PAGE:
From the perspective of Budi G. Sadikin, Minister of Health
Indonesia is estimated to be Southeast Asia’s biggest player in the digital economy. What are the challenges to encourage the reinforcement of the digital economy in the country?
Internet of Things (IoT), digitization, big data, and Artificial Intelligence (AI) will affect not only health services delivery but also diagnostics. The fundamental aspect is the data. Health data needs to be standardized so that it can be easily accessed. In addition, data ownership must be clear. Aside from being owned by health facilities, each individual must also own the data. Each individual’s medical record needs to be integrated to ease health services.
Then, we will ask permission from each individual as the data owner to contribute their health data to the state, certainly with masking their personal identity. The data will be consolidated into a single database that we can provide for researchers.
We will also tidy up the health application. Currently, there are too many health applications. The government will create an integrated platform. Then, health biotechnology. In the future, health services will become more scientific, personalized, and precise. Medicines, diagnosis, and treatment could be determined by observing genes. Diagnosis will go beyond blood tests, CT Scan or MRI and instead, leveraging genes analysis to determine potential disease likelihood for each person. By having an integrated database, we can see those patterns.
During the pandemic, the government is leveraging digital technology to track new cases, telemedicine, and monitor hospital bed availability. What are the challenges of this digital health platform?
The use of digital health applications mainly still focuses on the delivery aspect. It has been very helpful because the service is available for 24 hours, regardless of location, and medicines can be delivered directly. However, not everyone has downloaded the application. For example, there are around 12,000 cases every day in which we send telemedicine services from the Ministry, but we only get about 4,000-5,000 responses. Another issue is that some people do not understand using the application due to the user experience (UX) aspect. Based on the data, a small proportion of users stopped halfway throughout the process within the app.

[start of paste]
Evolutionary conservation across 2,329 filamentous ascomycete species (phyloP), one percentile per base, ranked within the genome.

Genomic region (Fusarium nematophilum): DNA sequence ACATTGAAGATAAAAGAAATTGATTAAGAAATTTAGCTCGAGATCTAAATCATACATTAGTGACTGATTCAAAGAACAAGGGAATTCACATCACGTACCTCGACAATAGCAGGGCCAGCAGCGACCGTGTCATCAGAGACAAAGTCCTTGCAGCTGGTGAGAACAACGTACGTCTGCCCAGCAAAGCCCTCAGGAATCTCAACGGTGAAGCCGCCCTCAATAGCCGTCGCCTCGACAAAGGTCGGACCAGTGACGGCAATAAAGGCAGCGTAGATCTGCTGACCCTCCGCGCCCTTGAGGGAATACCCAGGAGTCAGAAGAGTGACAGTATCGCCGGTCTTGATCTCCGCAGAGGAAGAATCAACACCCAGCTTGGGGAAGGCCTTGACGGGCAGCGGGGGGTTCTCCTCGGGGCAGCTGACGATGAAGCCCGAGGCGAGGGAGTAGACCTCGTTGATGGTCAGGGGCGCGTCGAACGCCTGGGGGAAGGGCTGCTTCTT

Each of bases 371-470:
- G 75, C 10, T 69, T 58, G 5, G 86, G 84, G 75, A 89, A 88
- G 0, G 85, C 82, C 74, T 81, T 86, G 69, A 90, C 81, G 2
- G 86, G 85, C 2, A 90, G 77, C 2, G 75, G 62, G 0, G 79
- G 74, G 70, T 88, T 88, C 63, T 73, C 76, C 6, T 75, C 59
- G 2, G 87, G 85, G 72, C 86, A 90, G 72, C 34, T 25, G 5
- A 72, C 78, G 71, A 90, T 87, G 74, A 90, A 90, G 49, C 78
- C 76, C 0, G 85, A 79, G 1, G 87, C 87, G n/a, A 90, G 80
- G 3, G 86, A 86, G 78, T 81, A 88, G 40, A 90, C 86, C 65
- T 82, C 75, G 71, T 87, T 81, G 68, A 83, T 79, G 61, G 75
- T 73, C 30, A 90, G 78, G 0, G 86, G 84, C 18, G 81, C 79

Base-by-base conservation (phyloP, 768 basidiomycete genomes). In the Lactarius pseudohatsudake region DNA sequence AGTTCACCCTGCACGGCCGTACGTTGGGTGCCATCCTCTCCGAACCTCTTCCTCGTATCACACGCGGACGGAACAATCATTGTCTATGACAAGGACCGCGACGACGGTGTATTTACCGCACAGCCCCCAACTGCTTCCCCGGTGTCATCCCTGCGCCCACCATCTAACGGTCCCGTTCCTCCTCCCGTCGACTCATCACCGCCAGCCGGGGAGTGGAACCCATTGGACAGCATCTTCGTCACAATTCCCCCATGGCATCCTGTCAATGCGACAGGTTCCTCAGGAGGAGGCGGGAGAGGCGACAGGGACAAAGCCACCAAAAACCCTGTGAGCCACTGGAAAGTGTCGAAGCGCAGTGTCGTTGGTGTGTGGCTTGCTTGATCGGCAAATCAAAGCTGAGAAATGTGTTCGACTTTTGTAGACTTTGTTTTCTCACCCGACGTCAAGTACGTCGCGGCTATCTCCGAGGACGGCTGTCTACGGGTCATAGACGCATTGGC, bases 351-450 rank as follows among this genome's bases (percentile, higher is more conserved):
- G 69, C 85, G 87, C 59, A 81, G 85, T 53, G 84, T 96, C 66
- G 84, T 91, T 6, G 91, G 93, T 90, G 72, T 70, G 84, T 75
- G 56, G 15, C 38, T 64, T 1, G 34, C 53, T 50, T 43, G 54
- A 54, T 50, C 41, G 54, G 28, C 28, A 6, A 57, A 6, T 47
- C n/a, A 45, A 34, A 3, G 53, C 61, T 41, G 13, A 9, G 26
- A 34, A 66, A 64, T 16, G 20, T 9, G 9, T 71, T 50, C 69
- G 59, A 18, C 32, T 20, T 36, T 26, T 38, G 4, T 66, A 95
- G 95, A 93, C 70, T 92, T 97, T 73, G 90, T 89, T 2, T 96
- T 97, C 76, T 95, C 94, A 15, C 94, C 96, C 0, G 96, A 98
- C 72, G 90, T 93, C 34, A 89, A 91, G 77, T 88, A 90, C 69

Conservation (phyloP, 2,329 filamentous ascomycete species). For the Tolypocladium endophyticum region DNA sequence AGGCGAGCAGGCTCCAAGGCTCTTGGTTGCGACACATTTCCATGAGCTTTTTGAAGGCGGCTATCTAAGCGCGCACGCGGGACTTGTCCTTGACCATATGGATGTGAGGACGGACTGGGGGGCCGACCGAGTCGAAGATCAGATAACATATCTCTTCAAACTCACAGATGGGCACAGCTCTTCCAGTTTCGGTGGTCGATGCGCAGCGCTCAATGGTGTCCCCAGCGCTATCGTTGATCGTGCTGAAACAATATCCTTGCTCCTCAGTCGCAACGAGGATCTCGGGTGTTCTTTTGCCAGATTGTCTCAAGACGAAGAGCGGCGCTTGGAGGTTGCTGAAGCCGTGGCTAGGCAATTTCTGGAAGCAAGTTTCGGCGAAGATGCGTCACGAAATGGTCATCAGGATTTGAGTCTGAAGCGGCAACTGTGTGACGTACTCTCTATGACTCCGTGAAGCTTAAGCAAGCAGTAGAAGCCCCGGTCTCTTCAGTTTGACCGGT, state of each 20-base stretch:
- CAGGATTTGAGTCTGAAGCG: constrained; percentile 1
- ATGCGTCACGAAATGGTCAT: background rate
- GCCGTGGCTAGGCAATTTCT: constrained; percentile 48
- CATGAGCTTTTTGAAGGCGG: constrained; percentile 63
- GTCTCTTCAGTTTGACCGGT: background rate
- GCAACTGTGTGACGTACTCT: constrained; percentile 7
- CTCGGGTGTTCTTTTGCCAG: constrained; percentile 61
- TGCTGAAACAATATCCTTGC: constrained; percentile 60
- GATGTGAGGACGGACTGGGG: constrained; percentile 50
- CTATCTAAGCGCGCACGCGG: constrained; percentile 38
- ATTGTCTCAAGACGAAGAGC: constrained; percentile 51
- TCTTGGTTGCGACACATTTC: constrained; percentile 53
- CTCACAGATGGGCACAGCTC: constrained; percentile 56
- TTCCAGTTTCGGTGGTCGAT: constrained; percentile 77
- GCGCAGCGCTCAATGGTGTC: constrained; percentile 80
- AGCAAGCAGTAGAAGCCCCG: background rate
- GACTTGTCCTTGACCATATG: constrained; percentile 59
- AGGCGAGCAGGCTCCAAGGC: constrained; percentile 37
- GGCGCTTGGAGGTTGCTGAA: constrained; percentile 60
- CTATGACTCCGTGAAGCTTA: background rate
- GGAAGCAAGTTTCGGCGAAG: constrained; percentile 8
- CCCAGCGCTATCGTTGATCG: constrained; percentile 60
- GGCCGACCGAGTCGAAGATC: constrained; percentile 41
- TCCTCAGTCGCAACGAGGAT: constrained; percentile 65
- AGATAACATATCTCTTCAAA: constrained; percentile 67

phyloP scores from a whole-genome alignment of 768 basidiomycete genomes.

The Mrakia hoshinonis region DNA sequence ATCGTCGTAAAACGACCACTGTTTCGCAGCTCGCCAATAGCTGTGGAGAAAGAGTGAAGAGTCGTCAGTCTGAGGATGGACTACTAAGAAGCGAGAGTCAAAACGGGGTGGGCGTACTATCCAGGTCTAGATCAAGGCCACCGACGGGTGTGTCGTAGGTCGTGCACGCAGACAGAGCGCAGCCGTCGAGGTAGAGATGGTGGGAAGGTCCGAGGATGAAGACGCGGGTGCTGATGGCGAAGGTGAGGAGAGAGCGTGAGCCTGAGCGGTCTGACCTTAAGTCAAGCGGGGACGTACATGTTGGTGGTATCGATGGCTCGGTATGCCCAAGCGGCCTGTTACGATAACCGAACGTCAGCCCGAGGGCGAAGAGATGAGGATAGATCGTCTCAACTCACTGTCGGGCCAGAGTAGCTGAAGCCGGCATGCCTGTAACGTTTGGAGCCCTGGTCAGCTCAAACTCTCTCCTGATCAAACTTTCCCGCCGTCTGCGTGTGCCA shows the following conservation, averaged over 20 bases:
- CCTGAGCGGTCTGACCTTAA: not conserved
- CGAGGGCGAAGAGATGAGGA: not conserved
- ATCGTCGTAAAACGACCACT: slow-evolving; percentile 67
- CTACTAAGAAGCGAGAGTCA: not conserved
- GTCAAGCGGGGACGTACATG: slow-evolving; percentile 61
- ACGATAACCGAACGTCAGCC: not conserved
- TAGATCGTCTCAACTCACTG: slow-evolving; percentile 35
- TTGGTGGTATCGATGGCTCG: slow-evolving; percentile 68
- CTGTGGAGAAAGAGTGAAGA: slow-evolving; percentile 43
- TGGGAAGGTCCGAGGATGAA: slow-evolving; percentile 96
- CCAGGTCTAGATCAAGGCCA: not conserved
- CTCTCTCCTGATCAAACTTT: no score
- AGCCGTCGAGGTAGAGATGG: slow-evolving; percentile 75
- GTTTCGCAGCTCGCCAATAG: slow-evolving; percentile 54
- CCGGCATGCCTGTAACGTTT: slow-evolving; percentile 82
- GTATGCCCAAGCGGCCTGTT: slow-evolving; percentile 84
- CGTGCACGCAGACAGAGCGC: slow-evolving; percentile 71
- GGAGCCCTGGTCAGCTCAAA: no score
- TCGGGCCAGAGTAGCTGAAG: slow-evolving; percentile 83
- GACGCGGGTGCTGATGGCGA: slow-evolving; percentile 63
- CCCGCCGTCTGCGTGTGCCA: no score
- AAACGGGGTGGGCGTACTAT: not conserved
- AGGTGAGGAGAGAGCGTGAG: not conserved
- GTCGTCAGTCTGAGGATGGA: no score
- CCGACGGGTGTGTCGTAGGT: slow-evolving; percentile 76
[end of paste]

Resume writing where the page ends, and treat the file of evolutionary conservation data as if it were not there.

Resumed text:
As for usage outside Jakarta or Java, we will prioritize creating the platform first, hoping that the application will eventually grow in the outer regions. For instance, West Java has an excellent IT team that developed an application that can access our platform. Meanwhile, other regions that could not create an application can use our platform. They can decide whether to use our platform simplistically or make a more advanced application that can access it.
In 2021, the PeduliLindungi app was the most downloaded application worldwide. In the future, what does the government plan for this application? How can the private sector collaborate?
PeduliLindungi will integrate the entire patient experience in one application to avoid having too many platforms around. We will provide one platform for the end-users and one for the healthcare facilities. We will open the platform to everyone, including private sectors, to make it more useful. We will make regulations for those using the platform. It is as if we provide the soccer field and the soccer ball for free, but the players have to comply with the game rules and the referee.
However, we are also aware that not everyone can use this application due to gadget limitations. To address this issue, we form a special strategy. For example, not all students have the PeduliLindungi app, so we reverse the process. Instead of requiring the students to own the application, only the teachers are required to, while the students only have to bring their barcode.
How does the Ministry of Health see the development of HealthTech? What could be synergized with the Ministry of Health?
By standardizing health data and creating several platforms, be it for medicine, vaccination, hospitals, labs, we hope these startups can grow creatively by using these platforms. My message for startups is to focus not only on the health technology information aspect but also on health biotechnology. I want to invite investors to shift towards biotechnology startups. Several collaborations with HealthTech have also been carried out, and it can be beneficial if HealthTech startups could research health biotechnology and produce goods/services according to government needs.